appears to have been lucid, rational, and capable of understanding his present circumstances. See Pet'r's Mot. to Stay at 2 ("During counsel's January 22 meeting with petitioner, petitioner indicated that he was aware that the new president had directed that the detention facility at Guantanamo Bay be closed. Petitioner expressed hope that this would result in the release of detainees without the necessity of habeas corpus proceedings."); id. at 3 ("Petitioner expressed a possible interest in having counsel explore [a potential transfer to Saudi Arabia] but indicated he would like to think about it overnight and would meet with counsel the next day if he wished to discuss that possibility further."). Moreover, counsel -- who, having met with Kuman twice, are in the best position to identify questions about his mental state -- have offered no evidence that he is incompetent. They have not suggested, for example, that during their meetings they had difficulty interacting with Kuman, or that he appeared delusional or irrational, or that he could not understand the nature of these proceedings, or that he was unable to clearly articulate his own wishes. Thus, the evidence before the Court firmly supports the conclusion that Kuman is competent.1 No further inquiry into this issue is warranted on this record. The evidence also indicates that Kuman's decision not to authorize this habeas petition is knowing and voluntary. Kuman's "hope" that he may be released "without the necessity of
Appointed counsel suggest that the conditions of Kuman's confinement, his possible mistreatment during his detention, and his past hunger strikes all call his competence into question. See Pet'r's Opp'n to Mot. to Dismiss ("Pet'r's Opp'n") [Docket Entry 126], at 16. The Court does not doubt that these factors could cast doubt on an individual's competence. See, e.g., Comer v. Stewart, 215 F.3d 910, 916 (9th Cir. 2000); Mata v. Johnson, 210 F.3d 324, 332 (5th Cir. 2000). Nonetheless, under the unique circumstances here, and for purposes of this motion to dismiss without prejudice, counsel's failure to intimate that Kuman appeared incompetent to them, or to identify actual evidence (or even any specific inference) of incompetence, is fatal to their position. Cf. Al-Bihani v. Obama, 590 F.3d 866, 876 (D.C. Cir. 2010) ("Habeas review for Guantanamo detainees need not match the procedures developed by Congress and the courts specifically for habeas challenges to criminal convictions."). -5-
habeas corpus proceedings," Pet'r's Mot. to Stay at 2, along with his corresponding failure to authorize counsel to proceed with a habeas corpus petition, is evidence that he has consciously chosen not to pursue such habeas proceedings. So, too, are Kuman's interactions with counsel at their October 2009 meeting. Counsel describe how, at this meeting, Kuman "expressed a possible interest" in a transfer to Saudi Arabia. Id. at 3. But they give no indication that, despite their best efforts to persuade him otherwise at two face-to-face meetings, Kuman had any similar interest in pursuing a habeas petition. In fact, in light of Kuman's statement that he would meet with his counsel the next morning "if he wished to discuss th[e] possibility [of transfer to Saudi Arabia] further," id., his unwavering refusal to meet is strong evidence that he does not wish to pursue through counsel a transfer to Saudi Arabia or any other avenue of potential relief. Kuman's refusal to meet with counsel on at least three occasions since their October 2009 meeting confirms that this remains the case.2 Kuman's counsel ask the Court to, at the least, "order the government to produce Mr. Kuman's medical records before dismissing the petition." Pet'r's Opp'n at 18 n.9. "Without some evidence that petitioner suffers from a mental incapacity," however, "the Court will not compel discovery into petitioner's competence, knowledge, and voluntariness." Idris, 667 F. Supp. 2d at 28. Here, no such evidence has been proffered. Nor can Kuman's counsel rely on next friend standing to pursue this action on Kuman's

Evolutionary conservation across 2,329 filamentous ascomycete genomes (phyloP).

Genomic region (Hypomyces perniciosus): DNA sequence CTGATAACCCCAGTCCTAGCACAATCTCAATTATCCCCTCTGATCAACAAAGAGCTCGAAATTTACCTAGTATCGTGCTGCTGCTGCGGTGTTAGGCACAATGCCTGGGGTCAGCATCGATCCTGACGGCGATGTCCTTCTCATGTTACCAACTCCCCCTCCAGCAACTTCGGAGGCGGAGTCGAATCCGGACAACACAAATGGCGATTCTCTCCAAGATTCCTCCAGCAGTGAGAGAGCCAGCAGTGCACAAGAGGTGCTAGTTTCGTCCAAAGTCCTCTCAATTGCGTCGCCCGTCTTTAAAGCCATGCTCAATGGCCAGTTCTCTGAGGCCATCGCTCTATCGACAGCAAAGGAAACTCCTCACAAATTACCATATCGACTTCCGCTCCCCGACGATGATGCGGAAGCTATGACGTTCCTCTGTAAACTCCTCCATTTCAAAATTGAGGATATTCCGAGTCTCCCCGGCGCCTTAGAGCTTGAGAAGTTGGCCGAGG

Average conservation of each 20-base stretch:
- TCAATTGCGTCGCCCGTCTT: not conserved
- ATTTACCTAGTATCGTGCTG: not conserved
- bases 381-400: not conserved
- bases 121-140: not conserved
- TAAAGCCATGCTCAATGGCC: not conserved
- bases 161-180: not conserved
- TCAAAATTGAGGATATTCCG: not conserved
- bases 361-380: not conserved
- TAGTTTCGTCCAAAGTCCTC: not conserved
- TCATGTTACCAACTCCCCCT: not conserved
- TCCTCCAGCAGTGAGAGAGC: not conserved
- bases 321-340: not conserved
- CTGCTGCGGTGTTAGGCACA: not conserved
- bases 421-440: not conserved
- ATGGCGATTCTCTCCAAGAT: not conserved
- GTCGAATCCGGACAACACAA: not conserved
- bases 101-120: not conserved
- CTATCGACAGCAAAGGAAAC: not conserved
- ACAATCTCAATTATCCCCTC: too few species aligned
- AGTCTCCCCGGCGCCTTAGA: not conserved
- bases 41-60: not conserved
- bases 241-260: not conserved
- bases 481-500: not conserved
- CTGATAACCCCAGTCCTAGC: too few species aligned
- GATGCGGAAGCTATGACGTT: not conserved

Kuman's counsel speculate that Kuman's refusal to meet may be due to his "being told he must be moved in chains from the camp in which he is housed to another camp in order to meet with counsel." Pet'r's Opp'n at 16; see Pet'r's Mot. to Stay at 3 (Kuman previously indicated that "at least one of the prior occasions on which he failed to meet with counsel" was due in part "to a miscommunication about . . . where petitioner would be willing to meet"). This is merely counsel's conjecture, and the Court views it as unlikely, given the sheer number of times that Kuman has now refused to meet. -6-
behalf. As an initial matter, Judge Hogan's order makes clear that a signed authorization is required in all cases "in which the detainee is represented in the petition by a next friend." July 29, 2008 Order at 2. No authorization exists here. More fundamentally, though, counsel have not established the requirements to obtain next friend standing. Next friend standing requires the next friend to, among other things, "provide an adequate explanation -- such as inaccessibility, mental incompetence, or other disability -- why the real party in interest cannot appear on his own behalf to prosecute the action." Whitmore v. Arkansas, 495 U.S. 149, 163 (1990). Kuman's counsel suggest that their client's inability to speak English as well as his harsh -- and allegedly torturous -- conditions of confinement satisfy this requirement. See Pet'r's Opp'n at 14-16. But Kuman appears competent, and has been offered access to translators and well-qualified counsel. Thus, "counsel's mere speculation that petitioner was mistreated and suffers from debilitating effects from his confinement at Guantanamo Bay is insufficient to demonstrate that petitioner is 'unable to litigate his own cause due to mental incapacity, lack of access to court, or other similar disability.'" Idris, 667 F. Supp. 2d at 29 (quoting Whitmore, 495 U.S. at 165). Moreover, the reasons offered by Kuman's counsel are just as true for the scores of detainees who have authorized habeas actions to be pursued. CONCLUSION Unlike the petitioners in some previous cases, Kuman has already had two face-to-face meetings with counsel. Those meetings, together with several other occasions where Kuman declined to meet with counsel, have produced neither an authorization to proceed nor any specific evidence of Kuman's incompetence or the absence of a knowing, voluntary decision not to proceed. Because Kuman's counsel have not shown that Kuman has authorized them to bring this habeas -7-
petition on his behalf, and because the requirements to obtain next friend standing are not met, the Court will dismiss Kuman's habeas corpus petition without prejudice.3 A separate Order accompanies this Memorandum Opinion.
/s/ JOHN D. BATES United States District Judge Dated: July 23, 2010
In light of the numerous extensions the Court has already granted, it declines to adopt Kuman's counsel's suggestion to extend the stay once more. See Pet'r's Opp'n at 20. -8-